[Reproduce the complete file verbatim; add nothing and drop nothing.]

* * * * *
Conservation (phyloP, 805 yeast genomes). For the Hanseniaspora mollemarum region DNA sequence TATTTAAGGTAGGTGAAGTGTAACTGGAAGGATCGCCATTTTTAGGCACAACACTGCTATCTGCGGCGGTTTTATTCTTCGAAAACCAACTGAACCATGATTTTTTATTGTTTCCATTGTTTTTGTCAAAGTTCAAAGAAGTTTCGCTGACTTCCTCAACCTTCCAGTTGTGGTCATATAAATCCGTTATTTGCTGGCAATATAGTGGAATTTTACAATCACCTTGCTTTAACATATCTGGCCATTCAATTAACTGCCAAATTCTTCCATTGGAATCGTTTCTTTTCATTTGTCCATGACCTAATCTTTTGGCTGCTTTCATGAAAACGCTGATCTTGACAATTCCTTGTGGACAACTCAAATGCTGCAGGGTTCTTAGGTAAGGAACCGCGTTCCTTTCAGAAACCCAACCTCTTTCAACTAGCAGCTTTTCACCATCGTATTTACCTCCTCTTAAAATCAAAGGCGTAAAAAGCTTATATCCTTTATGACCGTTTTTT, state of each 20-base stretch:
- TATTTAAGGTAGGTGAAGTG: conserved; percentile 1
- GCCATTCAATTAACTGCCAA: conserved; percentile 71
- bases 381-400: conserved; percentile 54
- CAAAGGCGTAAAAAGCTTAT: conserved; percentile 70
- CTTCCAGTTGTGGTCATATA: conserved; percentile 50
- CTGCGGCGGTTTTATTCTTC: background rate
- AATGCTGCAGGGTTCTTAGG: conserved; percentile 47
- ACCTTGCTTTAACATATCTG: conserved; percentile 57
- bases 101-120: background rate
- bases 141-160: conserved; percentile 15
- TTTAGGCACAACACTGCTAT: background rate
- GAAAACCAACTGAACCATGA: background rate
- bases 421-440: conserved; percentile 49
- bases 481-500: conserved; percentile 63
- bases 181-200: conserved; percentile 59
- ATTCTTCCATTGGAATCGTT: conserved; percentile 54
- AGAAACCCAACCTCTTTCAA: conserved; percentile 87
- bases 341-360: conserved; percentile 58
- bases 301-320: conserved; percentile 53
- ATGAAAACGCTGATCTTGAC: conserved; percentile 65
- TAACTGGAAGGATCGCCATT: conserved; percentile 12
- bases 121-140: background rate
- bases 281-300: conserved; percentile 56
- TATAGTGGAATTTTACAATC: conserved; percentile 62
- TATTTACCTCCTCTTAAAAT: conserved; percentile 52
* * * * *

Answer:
Conservation (phyloP, 805 yeast genomes). For the Hanseniaspora mollemarum region DNA sequence TATTTAAGGTAGGTGAAGTGTAACTGGAAGGATCGCCATTTTTAGGCACAACACTGCTATCTGCGGCGGTTTTATTCTTCGAAAACCAACTGAACCATGATTTTTTATTGTTTCCATTGTTTTTGTCAAAGTTCAAAGAAGTTTCGCTGACTTCCTCAACCTTCCAGTTGTGGTCATATAAATCCGTTATTTGCTGGCAATATAGTGGAATTTTACAATCACCTTGCTTTAACATATCTGGCCATTCAATTAACTGCCAAATTCTTCCATTGGAATCGTTTCTTTTCATTTGTCCATGACCTAATCTTTTGGCTGCTTTCATGAAAACGCTGATCTTGACAATTCCTTGTGGACAACTCAAATGCTGCAGGGTTCTTAGGTAAGGAACCGCGTTCCTTTCAGAAACCCAACCTCTTTCAACTAGCAGCTTTTCACCATCGTATTTACCTCCTCTTAAAATCAAAGGCGTAAAAAGCTTATATCCTTTATGACCGTTTTTT, state of each 20-base stretch:
- TATTTAAGGTAGGTGAAGTG: conserved; percentile 1
- GCCATTCAATTAACTGCCAA: conserved; percentile 71
- bases 381-400: conserved; percentile 54
- CAAAGGCGTAAAAAGCTTAT: conserved; percentile 70
- CTTCCAGTTGTGGTCATATA: conserved; percentile 50
- CTGCGGCGGTTTTATTCTTC: background rate
- AATGCTGCAGGGTTCTTAGG: conserved; percentile 47
- ACCTTGCTTTAACATATCTG: conserved; percentile 57
- bases 101-120: background rate
- bases 141-160: conserved; percentile 15
- TTTAGGCACAACACTGCTAT: background rate
- GAAAACCAACTGAACCATGA: background rate
- bases 421-440: conserved; percentile 49
- bases 481-500: conserved; percentile 63
- bases 181-200: conserved; percentile 59
- ATTCTTCCATTGGAATCGTT: conserved; percentile 54
- AGAAACCCAACCTCTTTCAA: conserved; percentile 87
- bases 341-360: conserved; percentile 58
- bases 301-320: conserved; percentile 53
- ATGAAAACGCTGATCTTGAC: conserved; percentile 65
- TAACTGGAAGGATCGCCATT: conserved; percentile 12
- bases 121-140: background rate
- bases 281-300: conserved; percentile 56
- TATAGTGGAATTTTACAATC: conserved; percentile 62
- TATTTACCTCCTCTTAAAAT: conserved; percentile 52